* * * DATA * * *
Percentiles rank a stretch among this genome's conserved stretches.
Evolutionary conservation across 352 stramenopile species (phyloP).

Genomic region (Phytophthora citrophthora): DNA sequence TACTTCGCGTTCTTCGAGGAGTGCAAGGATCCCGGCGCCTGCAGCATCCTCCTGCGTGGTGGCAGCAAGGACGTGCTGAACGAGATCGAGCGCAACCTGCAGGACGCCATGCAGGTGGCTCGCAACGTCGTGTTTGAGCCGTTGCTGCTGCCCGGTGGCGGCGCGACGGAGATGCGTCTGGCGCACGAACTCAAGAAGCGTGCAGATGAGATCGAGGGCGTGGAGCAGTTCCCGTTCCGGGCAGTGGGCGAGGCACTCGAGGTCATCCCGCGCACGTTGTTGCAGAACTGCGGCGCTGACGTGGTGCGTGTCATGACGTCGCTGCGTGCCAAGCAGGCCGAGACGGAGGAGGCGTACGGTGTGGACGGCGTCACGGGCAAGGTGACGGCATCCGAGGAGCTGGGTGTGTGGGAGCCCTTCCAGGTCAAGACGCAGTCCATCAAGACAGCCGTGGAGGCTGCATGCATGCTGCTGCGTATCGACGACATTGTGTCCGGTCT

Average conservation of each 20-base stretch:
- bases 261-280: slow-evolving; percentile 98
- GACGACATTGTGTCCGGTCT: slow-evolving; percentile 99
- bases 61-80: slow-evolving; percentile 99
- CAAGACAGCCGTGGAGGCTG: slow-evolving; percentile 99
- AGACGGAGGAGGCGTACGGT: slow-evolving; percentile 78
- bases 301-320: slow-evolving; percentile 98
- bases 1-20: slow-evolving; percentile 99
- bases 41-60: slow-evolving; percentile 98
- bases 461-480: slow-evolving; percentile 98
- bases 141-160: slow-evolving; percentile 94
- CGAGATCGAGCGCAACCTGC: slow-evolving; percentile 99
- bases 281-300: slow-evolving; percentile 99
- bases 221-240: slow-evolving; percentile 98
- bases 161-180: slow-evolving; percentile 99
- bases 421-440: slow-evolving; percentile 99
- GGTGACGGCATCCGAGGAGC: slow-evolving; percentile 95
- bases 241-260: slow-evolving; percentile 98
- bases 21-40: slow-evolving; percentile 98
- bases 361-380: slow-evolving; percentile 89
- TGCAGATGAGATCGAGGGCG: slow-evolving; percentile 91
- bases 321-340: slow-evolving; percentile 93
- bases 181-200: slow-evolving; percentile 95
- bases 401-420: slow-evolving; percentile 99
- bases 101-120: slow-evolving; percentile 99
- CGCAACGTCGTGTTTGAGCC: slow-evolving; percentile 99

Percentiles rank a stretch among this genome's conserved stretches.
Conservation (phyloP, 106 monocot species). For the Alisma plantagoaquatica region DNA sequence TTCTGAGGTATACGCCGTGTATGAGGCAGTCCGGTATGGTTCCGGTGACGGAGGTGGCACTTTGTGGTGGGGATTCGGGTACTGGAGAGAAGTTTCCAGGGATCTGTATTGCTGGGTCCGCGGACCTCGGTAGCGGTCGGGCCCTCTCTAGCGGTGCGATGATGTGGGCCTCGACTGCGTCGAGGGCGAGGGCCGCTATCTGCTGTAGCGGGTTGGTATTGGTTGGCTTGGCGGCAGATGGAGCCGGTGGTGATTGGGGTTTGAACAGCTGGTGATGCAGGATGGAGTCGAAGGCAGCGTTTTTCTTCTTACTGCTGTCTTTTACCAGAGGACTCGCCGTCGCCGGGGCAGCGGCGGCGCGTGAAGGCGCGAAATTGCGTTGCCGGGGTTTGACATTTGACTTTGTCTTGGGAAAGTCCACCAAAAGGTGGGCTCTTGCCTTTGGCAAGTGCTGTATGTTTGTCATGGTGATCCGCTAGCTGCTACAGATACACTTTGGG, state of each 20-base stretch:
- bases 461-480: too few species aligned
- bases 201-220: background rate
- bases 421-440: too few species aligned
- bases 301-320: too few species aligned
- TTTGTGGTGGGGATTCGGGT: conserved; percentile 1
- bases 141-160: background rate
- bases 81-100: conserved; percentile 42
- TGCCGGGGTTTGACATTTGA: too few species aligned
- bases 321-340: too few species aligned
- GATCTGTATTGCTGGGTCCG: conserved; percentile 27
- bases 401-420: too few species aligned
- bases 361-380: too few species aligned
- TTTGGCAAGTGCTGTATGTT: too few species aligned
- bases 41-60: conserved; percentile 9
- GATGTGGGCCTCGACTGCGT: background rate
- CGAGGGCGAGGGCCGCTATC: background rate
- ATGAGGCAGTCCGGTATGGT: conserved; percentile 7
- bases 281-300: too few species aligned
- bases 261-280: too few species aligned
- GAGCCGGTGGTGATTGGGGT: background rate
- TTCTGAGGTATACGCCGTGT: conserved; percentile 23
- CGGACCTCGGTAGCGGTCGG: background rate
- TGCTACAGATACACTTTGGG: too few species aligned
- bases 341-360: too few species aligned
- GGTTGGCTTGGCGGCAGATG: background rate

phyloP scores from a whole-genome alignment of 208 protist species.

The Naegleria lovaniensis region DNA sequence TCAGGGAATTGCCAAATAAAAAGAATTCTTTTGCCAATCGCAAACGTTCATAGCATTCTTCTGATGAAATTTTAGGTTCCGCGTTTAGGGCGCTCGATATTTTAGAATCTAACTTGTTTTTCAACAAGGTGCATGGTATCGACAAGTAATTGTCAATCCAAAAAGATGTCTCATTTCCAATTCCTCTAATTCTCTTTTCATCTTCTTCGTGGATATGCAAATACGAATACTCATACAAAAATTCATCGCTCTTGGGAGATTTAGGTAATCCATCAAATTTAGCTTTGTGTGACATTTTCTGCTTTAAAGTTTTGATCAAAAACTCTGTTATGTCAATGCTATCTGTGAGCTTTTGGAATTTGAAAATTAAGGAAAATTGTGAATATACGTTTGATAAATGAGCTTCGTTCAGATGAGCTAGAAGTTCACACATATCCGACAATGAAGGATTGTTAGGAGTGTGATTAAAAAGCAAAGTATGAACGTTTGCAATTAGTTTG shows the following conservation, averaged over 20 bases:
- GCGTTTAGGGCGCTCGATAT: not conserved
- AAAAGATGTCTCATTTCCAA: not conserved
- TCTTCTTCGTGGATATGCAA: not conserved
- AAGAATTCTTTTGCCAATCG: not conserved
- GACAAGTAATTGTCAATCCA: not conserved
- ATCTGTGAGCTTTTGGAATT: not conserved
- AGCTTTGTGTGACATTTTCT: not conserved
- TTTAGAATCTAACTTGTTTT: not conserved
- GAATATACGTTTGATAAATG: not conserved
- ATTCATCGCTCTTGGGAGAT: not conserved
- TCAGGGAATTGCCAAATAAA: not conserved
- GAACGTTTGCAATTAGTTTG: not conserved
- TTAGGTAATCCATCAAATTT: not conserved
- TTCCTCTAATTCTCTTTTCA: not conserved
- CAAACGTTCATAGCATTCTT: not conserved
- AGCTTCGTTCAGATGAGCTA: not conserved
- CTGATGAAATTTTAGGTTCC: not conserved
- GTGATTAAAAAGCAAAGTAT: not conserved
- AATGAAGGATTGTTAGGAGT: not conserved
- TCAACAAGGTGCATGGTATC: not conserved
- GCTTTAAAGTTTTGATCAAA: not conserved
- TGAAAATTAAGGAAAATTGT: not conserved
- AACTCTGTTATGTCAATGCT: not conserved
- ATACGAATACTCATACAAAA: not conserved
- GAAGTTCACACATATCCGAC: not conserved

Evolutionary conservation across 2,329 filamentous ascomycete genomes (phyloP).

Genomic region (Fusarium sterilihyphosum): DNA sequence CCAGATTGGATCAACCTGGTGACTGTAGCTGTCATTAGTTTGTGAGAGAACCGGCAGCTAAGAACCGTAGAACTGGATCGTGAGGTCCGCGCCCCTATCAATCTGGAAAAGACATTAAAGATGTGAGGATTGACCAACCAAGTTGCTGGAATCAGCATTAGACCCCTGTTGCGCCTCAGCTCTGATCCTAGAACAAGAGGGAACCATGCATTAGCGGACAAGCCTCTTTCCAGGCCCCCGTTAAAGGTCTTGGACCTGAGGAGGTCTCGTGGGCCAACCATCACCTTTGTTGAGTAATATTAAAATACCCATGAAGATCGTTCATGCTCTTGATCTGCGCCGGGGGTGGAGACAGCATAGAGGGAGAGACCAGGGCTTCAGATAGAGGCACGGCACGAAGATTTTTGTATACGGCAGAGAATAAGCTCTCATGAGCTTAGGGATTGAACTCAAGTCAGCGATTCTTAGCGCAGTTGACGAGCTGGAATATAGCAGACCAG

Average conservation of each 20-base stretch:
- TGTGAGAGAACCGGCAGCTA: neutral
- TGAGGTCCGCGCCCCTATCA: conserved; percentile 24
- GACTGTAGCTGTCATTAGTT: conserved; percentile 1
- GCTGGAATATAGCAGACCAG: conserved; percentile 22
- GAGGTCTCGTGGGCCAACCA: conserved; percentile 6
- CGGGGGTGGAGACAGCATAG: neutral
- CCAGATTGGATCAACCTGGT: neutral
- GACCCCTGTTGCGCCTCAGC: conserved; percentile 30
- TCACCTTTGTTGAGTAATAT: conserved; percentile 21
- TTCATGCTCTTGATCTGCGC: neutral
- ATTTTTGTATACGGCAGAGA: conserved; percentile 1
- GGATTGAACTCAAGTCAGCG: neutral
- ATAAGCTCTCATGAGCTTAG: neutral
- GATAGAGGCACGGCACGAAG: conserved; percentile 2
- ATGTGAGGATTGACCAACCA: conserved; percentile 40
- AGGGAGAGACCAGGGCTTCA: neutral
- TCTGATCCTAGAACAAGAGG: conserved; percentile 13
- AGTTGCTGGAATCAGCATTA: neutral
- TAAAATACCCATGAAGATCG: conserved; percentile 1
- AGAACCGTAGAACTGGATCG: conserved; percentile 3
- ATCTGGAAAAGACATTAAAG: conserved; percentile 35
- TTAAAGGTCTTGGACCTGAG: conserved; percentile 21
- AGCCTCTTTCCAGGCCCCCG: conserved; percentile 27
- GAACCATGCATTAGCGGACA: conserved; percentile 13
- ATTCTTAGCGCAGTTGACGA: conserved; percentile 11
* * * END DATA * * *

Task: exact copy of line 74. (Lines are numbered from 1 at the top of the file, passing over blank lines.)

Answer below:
- AGCTTCGTTCAGATGAGCTA: not conserved